THE United States is preparing to pare down the military power created by almost a half-century of American strategy and investment and a national lifetime of industrial growth.
Aside from those whose jobs are threatened, most Americans are paying about as much attention as to the peeling of a banana.
The deep reduction of the forces is real change, affecting not just jobs but the destiny and safety of the United States and a good part of the rest of the world.
It could turn out to be the essence of wisdom. It could open new ways for America to strengthen itself at home and abroad. It could also turn out to be the greatest misjudgment since the U.S. disarmed after World War II knowing that Stalin would not be stupid enough to bother us.
Either way, even with the fall of the Soviet Union, it certainly is an interesting time to start down the road, proving either bravery or bravado, which are not the same thing.
Just a few days ago the end came for any faith in present international nuclear "safeguards," as they are amusingly called. North Korea defied the U.S. by pulling out of inspection and heading straight for nuclear military power.
And: Is there anybody who believes Iran is not driving toward nuclear production or that Iraq will not one day pick up where it left off -- or that both might work together?
Plainly, deep reduction opens the country to risks and opportunities. The only person who can focus American attention on both is President Clinton. So far, he has chosen to tell us only the good stuff.
In the interests of all Americans, including the president, the time has come for another Arkansas-type seminar. Mr. Clinton could treat us like grown-ups, by opening himself to sustained public questioning and debate on defense.
The critical question: At what point does the reduction in non-nuclear strength increase the danger of nuclear war, perhaps started by the U.S. itself? That concept was an essential part of the decision to build up America's non-nuclear strength.
Let's assume that the West does not do now to North Korea what it should -- try to take out its nuclear weapon capacity as the Israelis did to the Iraqis in 1981.
Assume that some years from now the North Korean leaders, full of confidence in their nuclear shield, make the mistake again of invading South Korea. They will pick a time when the U.S. is involved in another military crisis -- say the Mideast. Would a U.S. already engaged, with reduced ground forces, facing a North Korean army counted in millions, with nuclear weapons, be able to resist the military "logic" of a nuclear first strike?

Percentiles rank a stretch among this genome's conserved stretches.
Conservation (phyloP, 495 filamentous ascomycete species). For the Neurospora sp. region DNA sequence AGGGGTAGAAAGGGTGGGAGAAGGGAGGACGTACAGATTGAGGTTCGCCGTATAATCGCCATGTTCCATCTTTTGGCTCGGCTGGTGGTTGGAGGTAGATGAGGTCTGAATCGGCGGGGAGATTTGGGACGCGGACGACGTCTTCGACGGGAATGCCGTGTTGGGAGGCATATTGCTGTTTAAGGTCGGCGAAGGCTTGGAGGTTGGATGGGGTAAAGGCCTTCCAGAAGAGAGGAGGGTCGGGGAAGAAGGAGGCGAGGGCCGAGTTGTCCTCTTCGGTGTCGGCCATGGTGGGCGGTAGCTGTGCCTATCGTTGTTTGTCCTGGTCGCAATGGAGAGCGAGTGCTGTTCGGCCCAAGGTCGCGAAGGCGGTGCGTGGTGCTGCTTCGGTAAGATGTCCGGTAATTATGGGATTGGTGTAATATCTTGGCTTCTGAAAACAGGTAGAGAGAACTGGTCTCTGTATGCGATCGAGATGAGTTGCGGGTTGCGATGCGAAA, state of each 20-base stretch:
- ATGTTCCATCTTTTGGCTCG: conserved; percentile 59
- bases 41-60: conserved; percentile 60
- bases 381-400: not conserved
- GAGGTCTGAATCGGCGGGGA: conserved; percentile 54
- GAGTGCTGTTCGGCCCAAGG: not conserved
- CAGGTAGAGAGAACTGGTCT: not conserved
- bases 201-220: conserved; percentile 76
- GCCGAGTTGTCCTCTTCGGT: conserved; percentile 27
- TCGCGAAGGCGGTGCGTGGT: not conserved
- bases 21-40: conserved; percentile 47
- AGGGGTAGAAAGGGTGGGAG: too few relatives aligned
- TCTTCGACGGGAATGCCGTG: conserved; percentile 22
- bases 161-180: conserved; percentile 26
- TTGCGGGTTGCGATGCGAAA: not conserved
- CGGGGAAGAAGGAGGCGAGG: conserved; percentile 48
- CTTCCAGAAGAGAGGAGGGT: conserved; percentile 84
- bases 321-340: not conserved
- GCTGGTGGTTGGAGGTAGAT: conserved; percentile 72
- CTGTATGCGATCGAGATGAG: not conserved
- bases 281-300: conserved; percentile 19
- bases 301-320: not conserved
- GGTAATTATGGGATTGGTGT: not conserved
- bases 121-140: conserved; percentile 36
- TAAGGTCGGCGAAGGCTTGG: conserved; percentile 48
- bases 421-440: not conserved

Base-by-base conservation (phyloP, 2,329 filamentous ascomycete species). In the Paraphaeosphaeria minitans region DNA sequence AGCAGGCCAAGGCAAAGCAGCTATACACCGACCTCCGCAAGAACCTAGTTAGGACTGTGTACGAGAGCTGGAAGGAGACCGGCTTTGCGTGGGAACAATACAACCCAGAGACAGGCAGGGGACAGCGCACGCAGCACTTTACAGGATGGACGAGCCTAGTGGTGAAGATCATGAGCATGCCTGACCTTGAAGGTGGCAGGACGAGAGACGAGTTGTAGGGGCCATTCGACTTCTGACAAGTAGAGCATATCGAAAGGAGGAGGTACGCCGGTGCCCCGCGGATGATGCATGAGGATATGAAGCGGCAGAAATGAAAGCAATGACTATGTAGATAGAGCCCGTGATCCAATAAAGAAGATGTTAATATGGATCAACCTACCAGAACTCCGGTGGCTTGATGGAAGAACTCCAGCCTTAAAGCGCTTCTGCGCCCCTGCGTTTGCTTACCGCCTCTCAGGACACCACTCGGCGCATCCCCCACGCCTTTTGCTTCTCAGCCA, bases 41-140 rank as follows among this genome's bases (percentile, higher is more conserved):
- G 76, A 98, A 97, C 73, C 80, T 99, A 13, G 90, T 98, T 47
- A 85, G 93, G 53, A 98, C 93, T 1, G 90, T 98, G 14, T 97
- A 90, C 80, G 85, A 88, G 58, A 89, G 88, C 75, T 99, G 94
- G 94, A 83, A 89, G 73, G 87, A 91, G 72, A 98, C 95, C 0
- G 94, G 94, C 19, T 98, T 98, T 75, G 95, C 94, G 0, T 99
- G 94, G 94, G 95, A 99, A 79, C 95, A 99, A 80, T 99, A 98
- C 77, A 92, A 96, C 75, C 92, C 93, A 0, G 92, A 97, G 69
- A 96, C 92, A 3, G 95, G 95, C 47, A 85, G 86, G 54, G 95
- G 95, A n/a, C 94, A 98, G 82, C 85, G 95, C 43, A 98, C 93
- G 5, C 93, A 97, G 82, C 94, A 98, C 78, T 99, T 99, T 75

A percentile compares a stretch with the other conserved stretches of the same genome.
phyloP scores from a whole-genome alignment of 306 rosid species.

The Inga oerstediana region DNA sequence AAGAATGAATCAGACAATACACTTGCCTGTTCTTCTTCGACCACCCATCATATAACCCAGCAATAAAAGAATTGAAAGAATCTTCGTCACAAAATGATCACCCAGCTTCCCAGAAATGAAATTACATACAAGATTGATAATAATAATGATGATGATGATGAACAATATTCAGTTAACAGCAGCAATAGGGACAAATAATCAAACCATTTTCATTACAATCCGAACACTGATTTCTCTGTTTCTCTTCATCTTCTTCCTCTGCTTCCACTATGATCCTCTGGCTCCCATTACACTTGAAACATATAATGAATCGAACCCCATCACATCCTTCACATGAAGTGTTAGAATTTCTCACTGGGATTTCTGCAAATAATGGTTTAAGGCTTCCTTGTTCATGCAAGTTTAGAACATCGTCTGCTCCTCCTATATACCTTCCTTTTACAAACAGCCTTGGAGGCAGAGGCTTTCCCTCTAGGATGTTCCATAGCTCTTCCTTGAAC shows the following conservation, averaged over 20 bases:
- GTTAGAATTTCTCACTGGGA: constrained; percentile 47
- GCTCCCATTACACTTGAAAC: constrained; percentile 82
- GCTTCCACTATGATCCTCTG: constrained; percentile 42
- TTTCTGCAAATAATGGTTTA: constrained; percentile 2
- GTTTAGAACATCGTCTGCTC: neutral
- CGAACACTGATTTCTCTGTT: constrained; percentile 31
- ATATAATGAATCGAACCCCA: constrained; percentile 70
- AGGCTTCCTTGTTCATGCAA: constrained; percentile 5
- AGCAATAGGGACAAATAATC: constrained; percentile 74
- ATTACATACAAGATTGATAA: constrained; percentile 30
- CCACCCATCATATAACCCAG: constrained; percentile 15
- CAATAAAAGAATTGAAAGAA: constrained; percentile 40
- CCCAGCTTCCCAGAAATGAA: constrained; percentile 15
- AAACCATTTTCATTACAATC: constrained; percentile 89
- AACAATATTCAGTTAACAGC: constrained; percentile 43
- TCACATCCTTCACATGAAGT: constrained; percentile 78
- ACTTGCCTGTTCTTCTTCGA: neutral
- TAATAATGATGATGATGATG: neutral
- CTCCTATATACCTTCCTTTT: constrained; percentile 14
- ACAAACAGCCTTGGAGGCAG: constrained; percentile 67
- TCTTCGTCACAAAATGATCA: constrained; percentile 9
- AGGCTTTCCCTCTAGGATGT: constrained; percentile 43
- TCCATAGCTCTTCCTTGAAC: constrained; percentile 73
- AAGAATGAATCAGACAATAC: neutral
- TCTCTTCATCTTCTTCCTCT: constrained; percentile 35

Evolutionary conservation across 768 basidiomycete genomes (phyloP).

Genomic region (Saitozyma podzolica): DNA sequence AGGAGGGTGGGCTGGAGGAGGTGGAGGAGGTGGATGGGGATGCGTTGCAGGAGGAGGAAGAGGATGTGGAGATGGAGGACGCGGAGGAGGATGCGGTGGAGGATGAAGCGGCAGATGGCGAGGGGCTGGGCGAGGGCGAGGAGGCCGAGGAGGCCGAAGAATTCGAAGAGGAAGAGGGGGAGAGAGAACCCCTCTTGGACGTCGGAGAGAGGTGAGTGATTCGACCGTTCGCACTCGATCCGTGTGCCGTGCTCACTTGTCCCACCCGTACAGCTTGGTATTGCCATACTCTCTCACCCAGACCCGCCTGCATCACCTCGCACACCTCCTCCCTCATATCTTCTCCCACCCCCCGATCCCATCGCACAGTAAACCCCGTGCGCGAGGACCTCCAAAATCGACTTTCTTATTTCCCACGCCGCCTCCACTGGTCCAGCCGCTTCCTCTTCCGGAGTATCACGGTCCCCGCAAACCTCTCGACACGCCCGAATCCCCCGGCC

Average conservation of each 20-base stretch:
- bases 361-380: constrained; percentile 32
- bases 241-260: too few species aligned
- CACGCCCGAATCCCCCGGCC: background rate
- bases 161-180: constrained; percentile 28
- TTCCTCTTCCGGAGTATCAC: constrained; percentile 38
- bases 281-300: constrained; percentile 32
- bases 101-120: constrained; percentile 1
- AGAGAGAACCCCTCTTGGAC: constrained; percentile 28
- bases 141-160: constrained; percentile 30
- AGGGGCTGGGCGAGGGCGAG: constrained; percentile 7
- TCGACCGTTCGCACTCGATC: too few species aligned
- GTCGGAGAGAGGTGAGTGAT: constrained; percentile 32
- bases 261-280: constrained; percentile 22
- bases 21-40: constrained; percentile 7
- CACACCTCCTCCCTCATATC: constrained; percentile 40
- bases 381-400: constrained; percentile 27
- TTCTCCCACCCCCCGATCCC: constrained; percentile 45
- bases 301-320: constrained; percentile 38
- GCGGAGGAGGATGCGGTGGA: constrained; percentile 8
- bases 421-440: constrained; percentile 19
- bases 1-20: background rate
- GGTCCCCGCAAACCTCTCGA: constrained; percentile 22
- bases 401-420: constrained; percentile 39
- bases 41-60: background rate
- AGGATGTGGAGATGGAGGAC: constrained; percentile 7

And suppose Mideast terrorists make the U.S. a constant target. Suppose the U.S. knows they are sponsored by a state with access to portable nuclear weapons. With reduced U.S. forces could a new Desert Storm be organized as swiftly as the last?
With what coalition? Would reduction make a nuclear strike the answer to the approach of nuclear terrorism?
And this: The possibility that communists will again dominate Russia, and make alliances with nationalists in other former Soviet states, also nuclear, does that make no difference at all in American strategic thinking?
And what is American strategic thinking?
There may be excellent answers to these questions. But we need judgments on risks as well as opportunities, not only from journalists or congressional supporters but from the one man who carries responsibility for our safety, and its conservation.
So far, Mr. Clinton reminds me of an editor I knew, who listened while a recently promoted reporter complained that he had been told all the good things about the big new job, but not the acute drawbacks. Son, said the editor, I figured you would find those out by yourself.
That really is not good enough, not for a man who wants not just to be a good president but a great one.
A.M. Rosenthal is a columnist for the New York Times.